Katyusha survivor recounts rocket attack

December 28, 2005 14:05
2 minute read.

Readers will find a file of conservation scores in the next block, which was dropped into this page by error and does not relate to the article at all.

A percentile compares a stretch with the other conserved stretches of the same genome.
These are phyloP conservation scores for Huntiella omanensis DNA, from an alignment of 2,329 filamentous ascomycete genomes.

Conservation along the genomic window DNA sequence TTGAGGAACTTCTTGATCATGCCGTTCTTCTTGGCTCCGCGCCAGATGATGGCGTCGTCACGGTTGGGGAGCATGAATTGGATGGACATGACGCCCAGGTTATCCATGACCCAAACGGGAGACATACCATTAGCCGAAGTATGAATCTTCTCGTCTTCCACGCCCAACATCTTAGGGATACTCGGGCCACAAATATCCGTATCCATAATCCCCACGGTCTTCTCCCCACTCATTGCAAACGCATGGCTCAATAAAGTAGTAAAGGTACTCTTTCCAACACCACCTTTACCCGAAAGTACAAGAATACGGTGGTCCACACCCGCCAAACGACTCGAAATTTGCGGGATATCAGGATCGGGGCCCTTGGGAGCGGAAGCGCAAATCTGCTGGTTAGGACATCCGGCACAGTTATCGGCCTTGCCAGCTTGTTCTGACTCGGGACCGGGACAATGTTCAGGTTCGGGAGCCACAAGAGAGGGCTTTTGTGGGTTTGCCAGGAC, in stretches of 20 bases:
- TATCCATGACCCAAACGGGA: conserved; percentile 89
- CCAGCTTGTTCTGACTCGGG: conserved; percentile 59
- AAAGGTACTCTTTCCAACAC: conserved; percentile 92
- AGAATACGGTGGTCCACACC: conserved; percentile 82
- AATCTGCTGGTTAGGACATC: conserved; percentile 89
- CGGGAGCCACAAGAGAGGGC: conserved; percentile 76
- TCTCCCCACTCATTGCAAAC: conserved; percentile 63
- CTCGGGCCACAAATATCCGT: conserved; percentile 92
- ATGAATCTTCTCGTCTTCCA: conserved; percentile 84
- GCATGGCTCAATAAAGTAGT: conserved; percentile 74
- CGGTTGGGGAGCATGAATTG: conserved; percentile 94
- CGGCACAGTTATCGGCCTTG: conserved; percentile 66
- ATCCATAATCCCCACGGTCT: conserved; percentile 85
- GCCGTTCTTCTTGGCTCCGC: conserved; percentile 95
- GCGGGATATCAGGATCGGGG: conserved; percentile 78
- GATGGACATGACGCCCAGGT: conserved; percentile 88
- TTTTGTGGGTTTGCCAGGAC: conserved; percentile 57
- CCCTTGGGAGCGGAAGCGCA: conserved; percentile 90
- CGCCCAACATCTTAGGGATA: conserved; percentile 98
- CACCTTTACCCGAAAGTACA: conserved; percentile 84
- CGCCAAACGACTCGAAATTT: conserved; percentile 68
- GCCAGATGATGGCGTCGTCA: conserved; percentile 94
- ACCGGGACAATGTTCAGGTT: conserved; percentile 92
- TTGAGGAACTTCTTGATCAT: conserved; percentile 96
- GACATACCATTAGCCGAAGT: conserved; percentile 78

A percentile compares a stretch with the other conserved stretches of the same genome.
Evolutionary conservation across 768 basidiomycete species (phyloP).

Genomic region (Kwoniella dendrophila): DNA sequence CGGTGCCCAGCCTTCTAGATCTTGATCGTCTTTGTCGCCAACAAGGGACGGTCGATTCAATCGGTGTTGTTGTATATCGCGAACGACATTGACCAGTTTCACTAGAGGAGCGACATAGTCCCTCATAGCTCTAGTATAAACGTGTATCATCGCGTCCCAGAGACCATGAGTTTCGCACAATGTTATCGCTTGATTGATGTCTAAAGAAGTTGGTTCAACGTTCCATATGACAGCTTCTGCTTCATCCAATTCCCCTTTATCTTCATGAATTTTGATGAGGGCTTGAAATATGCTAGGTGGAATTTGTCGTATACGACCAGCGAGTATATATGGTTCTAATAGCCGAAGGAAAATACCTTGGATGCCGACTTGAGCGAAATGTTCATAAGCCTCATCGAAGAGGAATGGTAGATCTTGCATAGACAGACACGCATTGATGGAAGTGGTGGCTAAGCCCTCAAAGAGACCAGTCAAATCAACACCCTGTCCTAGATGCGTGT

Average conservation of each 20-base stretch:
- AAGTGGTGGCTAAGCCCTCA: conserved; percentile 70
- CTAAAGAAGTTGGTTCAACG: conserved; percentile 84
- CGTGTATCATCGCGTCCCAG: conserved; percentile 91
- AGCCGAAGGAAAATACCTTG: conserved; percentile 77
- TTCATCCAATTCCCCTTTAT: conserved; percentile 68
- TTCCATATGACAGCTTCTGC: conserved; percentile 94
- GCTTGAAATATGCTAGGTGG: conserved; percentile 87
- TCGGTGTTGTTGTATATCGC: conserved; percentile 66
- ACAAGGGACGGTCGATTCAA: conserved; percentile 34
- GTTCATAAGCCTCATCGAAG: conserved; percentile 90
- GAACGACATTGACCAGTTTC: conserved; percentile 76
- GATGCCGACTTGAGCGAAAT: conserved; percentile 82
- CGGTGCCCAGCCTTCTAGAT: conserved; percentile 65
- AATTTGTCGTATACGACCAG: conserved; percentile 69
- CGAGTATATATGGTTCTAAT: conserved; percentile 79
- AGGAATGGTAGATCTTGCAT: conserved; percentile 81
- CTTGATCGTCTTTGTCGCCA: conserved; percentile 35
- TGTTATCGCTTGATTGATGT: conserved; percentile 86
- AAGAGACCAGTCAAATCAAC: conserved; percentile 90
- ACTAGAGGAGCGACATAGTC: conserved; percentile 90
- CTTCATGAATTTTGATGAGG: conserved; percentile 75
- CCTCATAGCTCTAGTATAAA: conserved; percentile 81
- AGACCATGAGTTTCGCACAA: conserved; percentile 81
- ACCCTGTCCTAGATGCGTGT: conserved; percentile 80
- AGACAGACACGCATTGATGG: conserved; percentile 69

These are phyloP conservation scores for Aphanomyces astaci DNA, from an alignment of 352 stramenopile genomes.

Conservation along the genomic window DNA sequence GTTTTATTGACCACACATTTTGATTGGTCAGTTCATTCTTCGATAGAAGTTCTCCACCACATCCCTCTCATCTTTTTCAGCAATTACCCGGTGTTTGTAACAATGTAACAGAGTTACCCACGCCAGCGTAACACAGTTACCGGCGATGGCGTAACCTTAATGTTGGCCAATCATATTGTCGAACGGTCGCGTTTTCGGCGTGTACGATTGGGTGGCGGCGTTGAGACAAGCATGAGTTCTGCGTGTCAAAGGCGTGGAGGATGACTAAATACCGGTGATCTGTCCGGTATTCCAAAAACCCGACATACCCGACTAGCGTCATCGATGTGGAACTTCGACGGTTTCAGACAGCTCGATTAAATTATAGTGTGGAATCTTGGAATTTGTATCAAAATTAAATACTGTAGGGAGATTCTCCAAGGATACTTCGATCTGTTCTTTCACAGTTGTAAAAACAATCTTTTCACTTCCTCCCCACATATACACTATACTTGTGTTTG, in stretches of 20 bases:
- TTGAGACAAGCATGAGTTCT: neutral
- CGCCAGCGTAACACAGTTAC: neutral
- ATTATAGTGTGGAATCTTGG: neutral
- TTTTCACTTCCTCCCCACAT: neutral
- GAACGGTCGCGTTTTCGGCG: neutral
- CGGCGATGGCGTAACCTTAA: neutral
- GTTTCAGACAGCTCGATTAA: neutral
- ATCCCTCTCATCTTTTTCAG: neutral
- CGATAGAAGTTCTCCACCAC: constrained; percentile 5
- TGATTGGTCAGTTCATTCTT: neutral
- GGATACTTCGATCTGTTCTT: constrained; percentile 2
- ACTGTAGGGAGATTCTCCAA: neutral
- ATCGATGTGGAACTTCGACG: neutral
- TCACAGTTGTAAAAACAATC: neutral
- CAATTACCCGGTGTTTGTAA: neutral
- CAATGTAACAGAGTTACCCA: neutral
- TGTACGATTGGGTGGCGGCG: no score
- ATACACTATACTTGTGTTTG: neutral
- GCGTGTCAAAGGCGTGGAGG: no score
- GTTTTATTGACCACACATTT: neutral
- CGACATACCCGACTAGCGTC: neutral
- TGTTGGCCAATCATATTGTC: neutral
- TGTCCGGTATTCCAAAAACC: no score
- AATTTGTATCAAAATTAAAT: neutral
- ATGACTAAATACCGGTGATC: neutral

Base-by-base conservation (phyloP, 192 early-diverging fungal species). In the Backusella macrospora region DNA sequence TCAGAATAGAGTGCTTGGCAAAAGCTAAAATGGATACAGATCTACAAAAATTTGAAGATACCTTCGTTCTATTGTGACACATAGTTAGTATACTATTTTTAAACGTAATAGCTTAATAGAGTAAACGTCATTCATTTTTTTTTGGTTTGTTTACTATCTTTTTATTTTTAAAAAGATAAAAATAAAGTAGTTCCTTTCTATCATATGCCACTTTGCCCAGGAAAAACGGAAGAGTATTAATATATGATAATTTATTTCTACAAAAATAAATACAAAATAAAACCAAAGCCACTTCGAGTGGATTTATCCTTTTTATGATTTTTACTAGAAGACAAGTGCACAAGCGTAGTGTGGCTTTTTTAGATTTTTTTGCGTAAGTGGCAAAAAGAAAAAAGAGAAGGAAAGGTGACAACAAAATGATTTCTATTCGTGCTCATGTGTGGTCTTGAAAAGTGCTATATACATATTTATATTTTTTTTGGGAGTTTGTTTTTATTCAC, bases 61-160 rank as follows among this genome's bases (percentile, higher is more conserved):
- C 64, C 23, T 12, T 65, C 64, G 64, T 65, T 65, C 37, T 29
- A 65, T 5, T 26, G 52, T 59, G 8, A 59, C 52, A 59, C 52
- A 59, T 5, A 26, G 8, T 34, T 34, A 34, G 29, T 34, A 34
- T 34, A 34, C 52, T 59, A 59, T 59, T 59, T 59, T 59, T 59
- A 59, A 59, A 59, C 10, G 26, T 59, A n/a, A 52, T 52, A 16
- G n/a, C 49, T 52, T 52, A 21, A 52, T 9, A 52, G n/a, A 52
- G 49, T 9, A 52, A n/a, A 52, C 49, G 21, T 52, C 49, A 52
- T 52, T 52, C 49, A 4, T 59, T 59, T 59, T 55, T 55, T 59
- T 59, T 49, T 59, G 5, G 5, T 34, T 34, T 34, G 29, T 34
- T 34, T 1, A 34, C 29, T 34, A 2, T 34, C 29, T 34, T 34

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Hila Ben Hemo lived in Kiryat Shmona for 34 years and never imagined that a Katyusha could hit her home until a rocket blew out her dining room wall on Tuesday night. "I have heard all of the operations, all the Katushas, but I have never experienced anything like this, especially when there are young children around," she told Army Radio. When the Katyusha rocket hit her home at 11:15 p.m., she was sleeping in her bedroom with her husband. The first ones she thought about were her children, aged nine, seven, and two-and-a-half who were sleeping in their rooms. Ben Hemo related that she always had a tendency to be overly concerned for her children, startled even by a remote control falling on the floor in the middle of the night. She was very thankful that the blast didn't wake the youngsters. She thought the children were fortunate not to experience the trauma felt by their parents. When her home was hit, she said that her husband grabbed her from behind so that she wouldn't cause any harm, scaring the children or falling down the stairs. Kiryat Shmona, a city that is located in the northern Galilee, experienced many such attacks since the late 1970s and during the whole time that the IDF was present in Lebanon until Israel pulled its forces out in May 2000. Since then there were only very few such incidents, with most of the attacks targeted against the IDF base at Mount Dov along the Lebanese border. During that time the city's residents often had to evacuate to bomb shelters for protection from the assault. Ben Hemo noted that the first thing she insisted her husband did when they moved into their home was to build a private shelter. She noted it was not easy because of economic hardships. Her husband is the sole financer of the family. Only when they were safe in the bomb shelter, did the realization sink in that their home was hit. Ben Hemo returned to home to assess the damage. She found that the Katyusha struck a wall shared between her home and their neighbors', blowing it into the dining room and kitchen. Ben Hemo was horrified at how the Katyusha assault returned after five years since IDF forces withdrew from Lebanon. She related that she was sure the quiet would continue. "I wish all this would end already and that we would return to normal," she said, "We really have had enough."

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